JESHUA ANDERSON speaks slowly. Purposely. Almost painfully. When he makes his way about the Washington State campus, he walks in the same manner. Until, that is, he reaches Mooberry Track. Then Anderson transforms himself into one of the most dynamic athletes in Pacific Northwest history.
And yet, many Northwest sports fans are saying to themselves, “Jeshua WHO?”
Such is the fate of virtually all track and field athletes in the United States, particularly those who are not Olympic gold medalists.
Anderson is not an Olympic gold medalist. Yet.
Check back next summer. That’s when the 2012 Olympics will be held in London, and Anderson is a good bet to be there, decked out proudly in red, white and blue.
That’s the plan, anyway. First, Anderson says he’s taking aim at the all-time college and NCAA meet records in the 400-meter intermediate hurdles when he guns for his third NCAA championship – he took second last year – next Friday in Des Moines, Iowa.
“God willing, I’ll do something that is very memorable and record-breaking,” Anderson said.
Anderson has done just that with frightening regularity during his four years at Washington State. He’s shattered his own school record repeatedly, most recently at the Pacific-10 Conference Championships. His fourth straight title came in a meet-record time of 48.13 seconds that ranked fifth in the world this year behind four times of South African professional L.J. Vanzyl.
Anderson’s resume is impeccable. He owns national and world junior titles; won an international meet for athletes 22 and under last year; and he set the national high school record of 35.28 seconds in the 300-meter intermediate hurdles as a senior at Taft High in Woodland Hills, Calif., a district of Los Angeles.
As good as Anderson is, he needs monumental improvement to break the collegiate (47.10) and NCAA meet records (47.56). He’ll get two cracks at the records, starting with next Wednesday’s prelims.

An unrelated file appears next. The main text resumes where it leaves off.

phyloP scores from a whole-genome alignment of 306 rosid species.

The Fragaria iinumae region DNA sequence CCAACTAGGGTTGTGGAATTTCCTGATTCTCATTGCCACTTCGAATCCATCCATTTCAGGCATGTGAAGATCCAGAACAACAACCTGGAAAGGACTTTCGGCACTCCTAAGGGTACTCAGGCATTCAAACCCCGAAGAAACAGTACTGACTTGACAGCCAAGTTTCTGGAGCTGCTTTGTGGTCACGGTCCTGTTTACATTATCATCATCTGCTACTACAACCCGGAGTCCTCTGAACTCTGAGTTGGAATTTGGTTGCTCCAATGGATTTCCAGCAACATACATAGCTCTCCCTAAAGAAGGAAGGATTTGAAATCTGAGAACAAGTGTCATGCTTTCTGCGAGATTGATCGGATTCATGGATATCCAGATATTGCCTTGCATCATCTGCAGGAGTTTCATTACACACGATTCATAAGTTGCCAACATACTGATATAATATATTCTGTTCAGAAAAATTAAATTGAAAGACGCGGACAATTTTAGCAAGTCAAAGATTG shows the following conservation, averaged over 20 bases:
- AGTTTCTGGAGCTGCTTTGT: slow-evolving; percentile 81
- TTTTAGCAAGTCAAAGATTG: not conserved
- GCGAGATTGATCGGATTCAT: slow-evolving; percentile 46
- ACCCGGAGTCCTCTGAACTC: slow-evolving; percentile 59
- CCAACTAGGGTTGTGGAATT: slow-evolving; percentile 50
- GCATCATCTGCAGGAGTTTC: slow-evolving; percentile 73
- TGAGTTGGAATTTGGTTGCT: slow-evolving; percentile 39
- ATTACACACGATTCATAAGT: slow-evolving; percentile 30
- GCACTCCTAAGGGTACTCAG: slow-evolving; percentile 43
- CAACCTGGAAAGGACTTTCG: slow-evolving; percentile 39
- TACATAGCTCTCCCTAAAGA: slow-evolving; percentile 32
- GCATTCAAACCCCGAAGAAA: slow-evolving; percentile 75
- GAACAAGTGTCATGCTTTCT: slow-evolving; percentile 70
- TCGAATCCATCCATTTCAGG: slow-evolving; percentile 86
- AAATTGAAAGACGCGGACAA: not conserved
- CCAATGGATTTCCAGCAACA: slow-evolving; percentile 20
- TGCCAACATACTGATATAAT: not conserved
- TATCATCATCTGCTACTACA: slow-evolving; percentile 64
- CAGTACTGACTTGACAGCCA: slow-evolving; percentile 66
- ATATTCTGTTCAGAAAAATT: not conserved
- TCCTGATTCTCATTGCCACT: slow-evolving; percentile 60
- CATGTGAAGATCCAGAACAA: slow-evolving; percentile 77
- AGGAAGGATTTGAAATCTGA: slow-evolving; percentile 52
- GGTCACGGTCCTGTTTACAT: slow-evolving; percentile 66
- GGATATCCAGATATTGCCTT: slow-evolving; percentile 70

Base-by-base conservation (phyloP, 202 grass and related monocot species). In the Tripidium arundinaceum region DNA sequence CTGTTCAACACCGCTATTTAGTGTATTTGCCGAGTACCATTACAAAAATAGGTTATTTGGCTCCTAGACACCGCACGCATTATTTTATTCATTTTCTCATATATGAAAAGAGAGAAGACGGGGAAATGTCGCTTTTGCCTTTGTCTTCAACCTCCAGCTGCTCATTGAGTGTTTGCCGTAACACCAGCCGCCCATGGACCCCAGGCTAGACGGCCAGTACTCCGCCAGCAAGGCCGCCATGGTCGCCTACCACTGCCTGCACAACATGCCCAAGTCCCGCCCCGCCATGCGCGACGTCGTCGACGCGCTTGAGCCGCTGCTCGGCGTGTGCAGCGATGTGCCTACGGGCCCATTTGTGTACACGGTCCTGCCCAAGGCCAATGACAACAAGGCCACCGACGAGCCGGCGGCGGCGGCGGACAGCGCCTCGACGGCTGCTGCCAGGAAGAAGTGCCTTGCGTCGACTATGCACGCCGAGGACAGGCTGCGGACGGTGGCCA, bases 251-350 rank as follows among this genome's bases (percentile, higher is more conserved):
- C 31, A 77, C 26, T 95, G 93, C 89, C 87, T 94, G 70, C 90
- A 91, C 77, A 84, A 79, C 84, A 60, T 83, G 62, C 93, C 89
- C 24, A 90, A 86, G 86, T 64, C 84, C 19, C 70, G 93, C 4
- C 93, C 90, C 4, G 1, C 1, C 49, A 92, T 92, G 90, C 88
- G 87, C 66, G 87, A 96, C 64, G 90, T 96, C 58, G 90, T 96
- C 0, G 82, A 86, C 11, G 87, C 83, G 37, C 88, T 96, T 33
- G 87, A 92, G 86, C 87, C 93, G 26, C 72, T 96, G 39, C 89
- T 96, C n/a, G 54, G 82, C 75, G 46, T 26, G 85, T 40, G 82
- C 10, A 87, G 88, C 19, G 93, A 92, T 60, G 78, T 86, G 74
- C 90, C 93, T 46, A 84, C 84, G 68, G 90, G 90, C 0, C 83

Anderson was a fleet wide receiver – and a good one -- at WSU before quitting football early in his junior year to concentrate on track. He still talks about possibly combining professional careers in track and football after the 2012 Olympics.
“I love playing football,” said Anderson, who played at about 6-foot-2 and 190 pounds. “That was my first sport. I always approached track with that football mentality and competitiveness. Football did a lot for me.”
Anderson’s unassuming manner serves him well in a sport that usually draws miniscule crowds at Washington State and most other colleges. He is excited about turning pro this summer in Europe, where the interest, endorsements and pay in track and field is far greater than in the United States.
Still, Anderson says he enjoys Pullman so much, he plans to stay there to train for the Olympics with highly respected WSU hurdles coach Mark MacDonald. Anderson even talks about running a business in Pullman some day.
“Coug fans are the best fans,” he says. “I appreciate the support.”
Anderson considered turning pro last summer, but he now says it was “a blessing in disguise” to return for his senior year. A nagging hamstring problem that bothered him for two years has cleared up, and he’s excited about running this weekend at Drake (University) Stadium, where he won his first NCAA championship in 2008.
“I feel good about my chances of winning another title,” Anderson said. “That’s definitely on my mind. It’s on my checklist, along with breaking a few records.”